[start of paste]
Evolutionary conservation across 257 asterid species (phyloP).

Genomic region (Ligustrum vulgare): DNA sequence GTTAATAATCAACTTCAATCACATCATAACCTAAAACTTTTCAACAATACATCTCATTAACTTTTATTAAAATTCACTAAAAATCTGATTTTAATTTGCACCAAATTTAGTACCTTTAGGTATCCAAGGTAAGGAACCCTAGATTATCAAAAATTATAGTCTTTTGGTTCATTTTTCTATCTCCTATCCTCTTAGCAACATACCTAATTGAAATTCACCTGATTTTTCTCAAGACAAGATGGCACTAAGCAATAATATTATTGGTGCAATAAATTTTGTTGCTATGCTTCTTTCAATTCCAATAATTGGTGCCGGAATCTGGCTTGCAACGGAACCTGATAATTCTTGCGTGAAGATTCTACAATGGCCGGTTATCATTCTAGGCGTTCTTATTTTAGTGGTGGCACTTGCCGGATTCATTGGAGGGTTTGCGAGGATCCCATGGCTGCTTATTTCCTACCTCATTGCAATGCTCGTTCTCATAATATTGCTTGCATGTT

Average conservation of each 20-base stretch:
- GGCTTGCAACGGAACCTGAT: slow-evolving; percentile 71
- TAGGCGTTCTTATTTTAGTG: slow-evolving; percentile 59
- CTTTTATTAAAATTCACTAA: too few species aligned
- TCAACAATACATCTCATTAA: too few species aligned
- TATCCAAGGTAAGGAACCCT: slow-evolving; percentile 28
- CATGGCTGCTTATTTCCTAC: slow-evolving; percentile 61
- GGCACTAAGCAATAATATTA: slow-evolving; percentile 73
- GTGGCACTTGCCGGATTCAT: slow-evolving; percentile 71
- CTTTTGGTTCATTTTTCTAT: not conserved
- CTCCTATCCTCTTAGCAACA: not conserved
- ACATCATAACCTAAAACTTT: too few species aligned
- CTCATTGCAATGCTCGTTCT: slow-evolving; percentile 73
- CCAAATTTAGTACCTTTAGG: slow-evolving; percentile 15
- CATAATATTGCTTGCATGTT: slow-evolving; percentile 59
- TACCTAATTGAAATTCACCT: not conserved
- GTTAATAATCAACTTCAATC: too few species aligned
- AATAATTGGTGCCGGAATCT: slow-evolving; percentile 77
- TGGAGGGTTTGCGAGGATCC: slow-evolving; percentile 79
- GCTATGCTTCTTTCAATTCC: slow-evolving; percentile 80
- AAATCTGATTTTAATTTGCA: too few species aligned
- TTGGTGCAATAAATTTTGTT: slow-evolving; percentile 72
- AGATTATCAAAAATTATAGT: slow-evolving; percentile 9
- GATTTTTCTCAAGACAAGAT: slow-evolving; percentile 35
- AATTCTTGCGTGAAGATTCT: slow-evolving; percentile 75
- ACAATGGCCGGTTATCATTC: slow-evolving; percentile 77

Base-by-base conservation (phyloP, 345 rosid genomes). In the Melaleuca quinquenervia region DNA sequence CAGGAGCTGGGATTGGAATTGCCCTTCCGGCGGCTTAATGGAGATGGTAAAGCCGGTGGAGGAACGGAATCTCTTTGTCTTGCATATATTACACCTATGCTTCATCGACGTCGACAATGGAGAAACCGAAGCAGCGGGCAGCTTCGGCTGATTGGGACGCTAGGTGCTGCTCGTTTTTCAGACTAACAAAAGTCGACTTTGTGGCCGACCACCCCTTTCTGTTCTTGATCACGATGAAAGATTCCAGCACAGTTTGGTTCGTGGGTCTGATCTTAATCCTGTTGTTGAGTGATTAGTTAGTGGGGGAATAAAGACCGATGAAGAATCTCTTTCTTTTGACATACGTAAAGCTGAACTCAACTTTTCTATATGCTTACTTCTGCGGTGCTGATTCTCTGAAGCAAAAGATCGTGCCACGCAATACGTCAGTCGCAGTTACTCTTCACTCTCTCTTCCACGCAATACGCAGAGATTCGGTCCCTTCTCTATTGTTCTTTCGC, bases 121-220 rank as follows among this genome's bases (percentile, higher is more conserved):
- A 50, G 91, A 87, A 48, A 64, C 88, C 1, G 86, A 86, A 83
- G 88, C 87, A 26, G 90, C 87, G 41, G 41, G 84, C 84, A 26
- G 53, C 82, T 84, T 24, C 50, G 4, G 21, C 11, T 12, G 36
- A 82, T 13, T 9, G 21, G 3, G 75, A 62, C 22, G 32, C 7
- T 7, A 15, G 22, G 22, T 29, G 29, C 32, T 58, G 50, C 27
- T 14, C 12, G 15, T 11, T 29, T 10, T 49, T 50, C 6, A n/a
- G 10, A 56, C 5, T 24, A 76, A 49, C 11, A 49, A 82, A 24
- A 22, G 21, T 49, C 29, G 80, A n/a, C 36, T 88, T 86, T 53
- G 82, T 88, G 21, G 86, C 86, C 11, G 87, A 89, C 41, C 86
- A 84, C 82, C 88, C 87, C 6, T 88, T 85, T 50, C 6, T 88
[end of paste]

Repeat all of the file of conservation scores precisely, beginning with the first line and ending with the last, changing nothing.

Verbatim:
Evolutionary conservation across 257 asterid species (phyloP).

Genomic region (Ligustrum vulgare): DNA sequence GTTAATAATCAACTTCAATCACATCATAACCTAAAACTTTTCAACAATACATCTCATTAACTTTTATTAAAATTCACTAAAAATCTGATTTTAATTTGCACCAAATTTAGTACCTTTAGGTATCCAAGGTAAGGAACCCTAGATTATCAAAAATTATAGTCTTTTGGTTCATTTTTCTATCTCCTATCCTCTTAGCAACATACCTAATTGAAATTCACCTGATTTTTCTCAAGACAAGATGGCACTAAGCAATAATATTATTGGTGCAATAAATTTTGTTGCTATGCTTCTTTCAATTCCAATAATTGGTGCCGGAATCTGGCTTGCAACGGAACCTGATAATTCTTGCGTGAAGATTCTACAATGGCCGGTTATCATTCTAGGCGTTCTTATTTTAGTGGTGGCACTTGCCGGATTCATTGGAGGGTTTGCGAGGATCCCATGGCTGCTTATTTCCTACCTCATTGCAATGCTCGTTCTCATAATATTGCTTGCATGTT

Average conservation of each 20-base stretch:
- GGCTTGCAACGGAACCTGAT: slow-evolving; percentile 71
- TAGGCGTTCTTATTTTAGTG: slow-evolving; percentile 59
- CTTTTATTAAAATTCACTAA: too few species aligned
- TCAACAATACATCTCATTAA: too few species aligned
- TATCCAAGGTAAGGAACCCT: slow-evolving; percentile 28
- CATGGCTGCTTATTTCCTAC: slow-evolving; percentile 61
- GGCACTAAGCAATAATATTA: slow-evolving; percentile 73
- GTGGCACTTGCCGGATTCAT: slow-evolving; percentile 71
- CTTTTGGTTCATTTTTCTAT: not conserved
- CTCCTATCCTCTTAGCAACA: not conserved
- ACATCATAACCTAAAACTTT: too few species aligned
- CTCATTGCAATGCTCGTTCT: slow-evolving; percentile 73
- CCAAATTTAGTACCTTTAGG: slow-evolving; percentile 15
- CATAATATTGCTTGCATGTT: slow-evolving; percentile 59
- TACCTAATTGAAATTCACCT: not conserved
- GTTAATAATCAACTTCAATC: too few species aligned
- AATAATTGGTGCCGGAATCT: slow-evolving; percentile 77
- TGGAGGGTTTGCGAGGATCC: slow-evolving; percentile 79
- GCTATGCTTCTTTCAATTCC: slow-evolving; percentile 80
- AAATCTGATTTTAATTTGCA: too few species aligned
- TTGGTGCAATAAATTTTGTT: slow-evolving; percentile 72
- AGATTATCAAAAATTATAGT: slow-evolving; percentile 9
- GATTTTTCTCAAGACAAGAT: slow-evolving; percentile 35
- AATTCTTGCGTGAAGATTCT: slow-evolving; percentile 75
- ACAATGGCCGGTTATCATTC: slow-evolving; percentile 77

Base-by-base conservation (phyloP, 345 rosid genomes). In the Melaleuca quinquenervia region DNA sequence CAGGAGCTGGGATTGGAATTGCCCTTCCGGCGGCTTAATGGAGATGGTAAAGCCGGTGGAGGAACGGAATCTCTTTGTCTTGCATATATTACACCTATGCTTCATCGACGTCGACAATGGAGAAACCGAAGCAGCGGGCAGCTTCGGCTGATTGGGACGCTAGGTGCTGCTCGTTTTTCAGACTAACAAAAGTCGACTTTGTGGCCGACCACCCCTTTCTGTTCTTGATCACGATGAAAGATTCCAGCACAGTTTGGTTCGTGGGTCTGATCTTAATCCTGTTGTTGAGTGATTAGTTAGTGGGGGAATAAAGACCGATGAAGAATCTCTTTCTTTTGACATACGTAAAGCTGAACTCAACTTTTCTATATGCTTACTTCTGCGGTGCTGATTCTCTGAAGCAAAAGATCGTGCCACGCAATACGTCAGTCGCAGTTACTCTTCACTCTCTCTTCCACGCAATACGCAGAGATTCGGTCCCTTCTCTATTGTTCTTTCGC, bases 121-220 rank as follows among this genome's bases (percentile, higher is more conserved):
- A 50, G 91, A 87, A 48, A 64, C 88, C 1, G 86, A 86, A 83
- G 88, C 87, A 26, G 90, C 87, G 41, G 41, G 84, C 84, A 26
- G 53, C 82, T 84, T 24, C 50, G 4, G 21, C 11, T 12, G 36
- A 82, T 13, T 9, G 21, G 3, G 75, A 62, C 22, G 32, C 7
- T 7, A 15, G 22, G 22, T 29, G 29, C 32, T 58, G 50, C 27
- T 14, C 12, G 15, T 11, T 29, T 10, T 49, T 50, C 6, A n/a
- G 10, A 56, C 5, T 24, A 76, A 49, C 11, A 49, A 82, A 24
- A 22, G 21, T 49, C 29, G 80, A n/a, C 36, T 88, T 86, T 53
- G 82, T 88, G 21, G 86, C 86, C 11, G 87, A 89, C 41, C 86
- A 84, C 82, C 88, C 87, C 6, T 88, T 85, T 50, C 6, T 88